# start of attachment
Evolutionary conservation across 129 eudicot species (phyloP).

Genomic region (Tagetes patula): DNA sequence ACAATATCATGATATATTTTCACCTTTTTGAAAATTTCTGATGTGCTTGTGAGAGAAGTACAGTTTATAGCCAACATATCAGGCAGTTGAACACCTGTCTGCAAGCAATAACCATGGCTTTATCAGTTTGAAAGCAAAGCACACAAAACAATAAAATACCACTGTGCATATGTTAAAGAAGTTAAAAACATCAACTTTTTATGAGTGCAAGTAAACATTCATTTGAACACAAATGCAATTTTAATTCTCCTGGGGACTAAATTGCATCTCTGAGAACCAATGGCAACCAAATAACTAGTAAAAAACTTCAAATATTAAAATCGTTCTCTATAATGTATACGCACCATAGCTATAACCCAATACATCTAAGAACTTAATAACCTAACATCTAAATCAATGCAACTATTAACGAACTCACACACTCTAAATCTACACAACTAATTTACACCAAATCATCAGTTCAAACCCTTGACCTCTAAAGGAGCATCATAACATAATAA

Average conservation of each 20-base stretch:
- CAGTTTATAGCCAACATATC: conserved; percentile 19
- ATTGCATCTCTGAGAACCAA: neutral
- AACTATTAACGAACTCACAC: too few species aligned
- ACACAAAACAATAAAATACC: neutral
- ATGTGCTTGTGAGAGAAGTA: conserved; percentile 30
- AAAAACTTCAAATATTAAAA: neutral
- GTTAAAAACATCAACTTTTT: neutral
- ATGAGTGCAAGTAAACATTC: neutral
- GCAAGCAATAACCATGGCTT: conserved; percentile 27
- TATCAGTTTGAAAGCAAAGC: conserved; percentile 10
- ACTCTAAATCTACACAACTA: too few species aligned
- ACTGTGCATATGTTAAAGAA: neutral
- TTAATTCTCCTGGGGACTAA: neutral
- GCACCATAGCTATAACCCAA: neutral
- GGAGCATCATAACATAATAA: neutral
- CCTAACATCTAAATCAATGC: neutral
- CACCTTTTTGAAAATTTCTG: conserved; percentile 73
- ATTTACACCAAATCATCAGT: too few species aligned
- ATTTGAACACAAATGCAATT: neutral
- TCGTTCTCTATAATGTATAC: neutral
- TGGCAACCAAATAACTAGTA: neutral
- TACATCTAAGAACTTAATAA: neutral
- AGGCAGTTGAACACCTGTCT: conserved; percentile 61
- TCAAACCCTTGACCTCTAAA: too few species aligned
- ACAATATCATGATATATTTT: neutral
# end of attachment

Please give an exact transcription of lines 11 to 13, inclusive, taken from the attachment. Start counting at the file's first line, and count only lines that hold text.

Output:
- ATGAGTGCAAGTAAACATTC: neutral
- GCAAGCAATAACCATGGCTT: conserved; percentile 27
- TATCAGTTTGAAAGCAAAGC: conserved; percentile 10